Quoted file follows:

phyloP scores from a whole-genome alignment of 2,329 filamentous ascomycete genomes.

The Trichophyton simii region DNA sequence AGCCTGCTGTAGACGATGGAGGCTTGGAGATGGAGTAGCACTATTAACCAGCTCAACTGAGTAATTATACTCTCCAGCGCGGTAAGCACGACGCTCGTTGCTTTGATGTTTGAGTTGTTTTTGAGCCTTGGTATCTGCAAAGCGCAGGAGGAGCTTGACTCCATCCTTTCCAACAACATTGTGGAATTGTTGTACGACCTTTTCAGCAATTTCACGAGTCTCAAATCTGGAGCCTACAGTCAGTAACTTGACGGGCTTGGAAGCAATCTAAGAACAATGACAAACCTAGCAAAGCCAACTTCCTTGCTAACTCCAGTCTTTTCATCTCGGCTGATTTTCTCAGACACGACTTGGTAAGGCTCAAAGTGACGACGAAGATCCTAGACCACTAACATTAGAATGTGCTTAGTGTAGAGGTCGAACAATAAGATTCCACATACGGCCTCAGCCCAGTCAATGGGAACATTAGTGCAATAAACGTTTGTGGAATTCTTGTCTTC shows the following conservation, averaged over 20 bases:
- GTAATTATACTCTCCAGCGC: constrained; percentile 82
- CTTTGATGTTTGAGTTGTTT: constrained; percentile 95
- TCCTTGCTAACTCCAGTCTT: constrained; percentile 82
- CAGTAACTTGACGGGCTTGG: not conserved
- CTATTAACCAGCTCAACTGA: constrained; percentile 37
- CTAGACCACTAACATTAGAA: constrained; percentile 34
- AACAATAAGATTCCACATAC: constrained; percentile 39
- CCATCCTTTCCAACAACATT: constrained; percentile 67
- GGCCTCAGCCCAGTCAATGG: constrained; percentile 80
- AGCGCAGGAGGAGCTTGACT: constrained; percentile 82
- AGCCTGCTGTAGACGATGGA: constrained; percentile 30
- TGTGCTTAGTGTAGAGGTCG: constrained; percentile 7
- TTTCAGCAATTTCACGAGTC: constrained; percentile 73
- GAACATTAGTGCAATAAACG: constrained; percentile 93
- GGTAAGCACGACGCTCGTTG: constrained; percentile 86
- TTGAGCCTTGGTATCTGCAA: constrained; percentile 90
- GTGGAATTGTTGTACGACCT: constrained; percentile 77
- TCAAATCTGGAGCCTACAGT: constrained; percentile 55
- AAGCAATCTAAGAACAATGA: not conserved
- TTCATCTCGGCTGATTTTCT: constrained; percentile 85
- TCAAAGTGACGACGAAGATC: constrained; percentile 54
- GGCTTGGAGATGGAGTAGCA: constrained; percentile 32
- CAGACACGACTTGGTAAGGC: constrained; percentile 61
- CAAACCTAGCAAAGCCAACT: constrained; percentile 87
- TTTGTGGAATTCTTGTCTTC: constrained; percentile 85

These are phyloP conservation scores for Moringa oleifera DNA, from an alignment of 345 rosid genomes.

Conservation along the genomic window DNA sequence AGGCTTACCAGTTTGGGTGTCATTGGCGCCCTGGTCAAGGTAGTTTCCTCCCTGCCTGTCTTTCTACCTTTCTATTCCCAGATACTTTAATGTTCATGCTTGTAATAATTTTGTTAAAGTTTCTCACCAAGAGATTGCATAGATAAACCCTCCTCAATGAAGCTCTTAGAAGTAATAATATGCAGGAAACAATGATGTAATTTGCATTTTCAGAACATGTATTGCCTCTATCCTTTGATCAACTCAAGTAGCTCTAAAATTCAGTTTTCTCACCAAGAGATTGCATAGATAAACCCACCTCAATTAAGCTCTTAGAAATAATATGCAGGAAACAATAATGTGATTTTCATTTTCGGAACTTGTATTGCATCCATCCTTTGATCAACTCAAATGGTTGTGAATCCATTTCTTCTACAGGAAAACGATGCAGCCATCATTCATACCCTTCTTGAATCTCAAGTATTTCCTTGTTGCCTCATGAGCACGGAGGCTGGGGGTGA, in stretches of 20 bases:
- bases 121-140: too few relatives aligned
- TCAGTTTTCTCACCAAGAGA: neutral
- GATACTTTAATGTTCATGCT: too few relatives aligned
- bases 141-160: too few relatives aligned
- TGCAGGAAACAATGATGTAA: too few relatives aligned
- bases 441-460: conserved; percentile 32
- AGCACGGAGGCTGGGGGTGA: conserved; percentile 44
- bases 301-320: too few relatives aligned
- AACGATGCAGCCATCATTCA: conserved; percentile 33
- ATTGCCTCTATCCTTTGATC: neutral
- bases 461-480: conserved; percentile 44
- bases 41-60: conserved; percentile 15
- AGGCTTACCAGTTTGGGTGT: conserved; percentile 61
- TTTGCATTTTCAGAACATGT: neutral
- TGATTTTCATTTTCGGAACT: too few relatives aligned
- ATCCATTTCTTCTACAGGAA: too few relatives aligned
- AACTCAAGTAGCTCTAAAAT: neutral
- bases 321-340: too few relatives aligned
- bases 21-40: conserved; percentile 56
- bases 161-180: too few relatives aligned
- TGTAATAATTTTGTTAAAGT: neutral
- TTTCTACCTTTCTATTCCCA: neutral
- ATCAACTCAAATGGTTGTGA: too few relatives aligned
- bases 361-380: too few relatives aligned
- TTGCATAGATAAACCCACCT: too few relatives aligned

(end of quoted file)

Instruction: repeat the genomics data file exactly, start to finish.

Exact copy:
phyloP scores from a whole-genome alignment of 2,329 filamentous ascomycete genomes.

The Trichophyton simii region DNA sequence AGCCTGCTGTAGACGATGGAGGCTTGGAGATGGAGTAGCACTATTAACCAGCTCAACTGAGTAATTATACTCTCCAGCGCGGTAAGCACGACGCTCGTTGCTTTGATGTTTGAGTTGTTTTTGAGCCTTGGTATCTGCAAAGCGCAGGAGGAGCTTGACTCCATCCTTTCCAACAACATTGTGGAATTGTTGTACGACCTTTTCAGCAATTTCACGAGTCTCAAATCTGGAGCCTACAGTCAGTAACTTGACGGGCTTGGAAGCAATCTAAGAACAATGACAAACCTAGCAAAGCCAACTTCCTTGCTAACTCCAGTCTTTTCATCTCGGCTGATTTTCTCAGACACGACTTGGTAAGGCTCAAAGTGACGACGAAGATCCTAGACCACTAACATTAGAATGTGCTTAGTGTAGAGGTCGAACAATAAGATTCCACATACGGCCTCAGCCCAGTCAATGGGAACATTAGTGCAATAAACGTTTGTGGAATTCTTGTCTTC shows the following conservation, averaged over 20 bases:
- GTAATTATACTCTCCAGCGC: constrained; percentile 82
- CTTTGATGTTTGAGTTGTTT: constrained; percentile 95
- TCCTTGCTAACTCCAGTCTT: constrained; percentile 82
- CAGTAACTTGACGGGCTTGG: not conserved
- CTATTAACCAGCTCAACTGA: constrained; percentile 37
- CTAGACCACTAACATTAGAA: constrained; percentile 34
- AACAATAAGATTCCACATAC: constrained; percentile 39
- CCATCCTTTCCAACAACATT: constrained; percentile 67
- GGCCTCAGCCCAGTCAATGG: constrained; percentile 80
- AGCGCAGGAGGAGCTTGACT: constrained; percentile 82
- AGCCTGCTGTAGACGATGGA: constrained; percentile 30
- TGTGCTTAGTGTAGAGGTCG: constrained; percentile 7
- TTTCAGCAATTTCACGAGTC: constrained; percentile 73
- GAACATTAGTGCAATAAACG: constrained; percentile 93
- GGTAAGCACGACGCTCGTTG: constrained; percentile 86
- TTGAGCCTTGGTATCTGCAA: constrained; percentile 90
- GTGGAATTGTTGTACGACCT: constrained; percentile 77
- TCAAATCTGGAGCCTACAGT: constrained; percentile 55
- AAGCAATCTAAGAACAATGA: not conserved
- TTCATCTCGGCTGATTTTCT: constrained; percentile 85
- TCAAAGTGACGACGAAGATC: constrained; percentile 54
- GGCTTGGAGATGGAGTAGCA: constrained; percentile 32
- CAGACACGACTTGGTAAGGC: constrained; percentile 61
- CAAACCTAGCAAAGCCAACT: constrained; percentile 87
- TTTGTGGAATTCTTGTCTTC: constrained; percentile 85

These are phyloP conservation scores for Moringa oleifera DNA, from an alignment of 345 rosid genomes.

Conservation along the genomic window DNA sequence AGGCTTACCAGTTTGGGTGTCATTGGCGCCCTGGTCAAGGTAGTTTCCTCCCTGCCTGTCTTTCTACCTTTCTATTCCCAGATACTTTAATGTTCATGCTTGTAATAATTTTGTTAAAGTTTCTCACCAAGAGATTGCATAGATAAACCCTCCTCAATGAAGCTCTTAGAAGTAATAATATGCAGGAAACAATGATGTAATTTGCATTTTCAGAACATGTATTGCCTCTATCCTTTGATCAACTCAAGTAGCTCTAAAATTCAGTTTTCTCACCAAGAGATTGCATAGATAAACCCACCTCAATTAAGCTCTTAGAAATAATATGCAGGAAACAATAATGTGATTTTCATTTTCGGAACTTGTATTGCATCCATCCTTTGATCAACTCAAATGGTTGTGAATCCATTTCTTCTACAGGAAAACGATGCAGCCATCATTCATACCCTTCTTGAATCTCAAGTATTTCCTTGTTGCCTCATGAGCACGGAGGCTGGGGGTGA, in stretches of 20 bases:
- bases 121-140: too few relatives aligned
- TCAGTTTTCTCACCAAGAGA: neutral
- GATACTTTAATGTTCATGCT: too few relatives aligned
- bases 141-160: too few relatives aligned
- TGCAGGAAACAATGATGTAA: too few relatives aligned
- bases 441-460: conserved; percentile 32
- AGCACGGAGGCTGGGGGTGA: conserved; percentile 44
- bases 301-320: too few relatives aligned
- AACGATGCAGCCATCATTCA: conserved; percentile 33
- ATTGCCTCTATCCTTTGATC: neutral
- bases 461-480: conserved; percentile 44
- bases 41-60: conserved; percentile 15
- AGGCTTACCAGTTTGGGTGT: conserved; percentile 61
- TTTGCATTTTCAGAACATGT: neutral
- TGATTTTCATTTTCGGAACT: too few relatives aligned
- ATCCATTTCTTCTACAGGAA: too few relatives aligned
- AACTCAAGTAGCTCTAAAAT: neutral
- bases 321-340: too few relatives aligned
- bases 21-40: conserved; percentile 56
- bases 161-180: too few relatives aligned
- TGTAATAATTTTGTTAAAGT: neutral
- TTTCTACCTTTCTATTCCCA: neutral
- ATCAACTCAAATGGTTGTGA: too few relatives aligned
- bases 361-380: too few relatives aligned
- TTGCATAGATAAACCCACCT: too few relatives aligned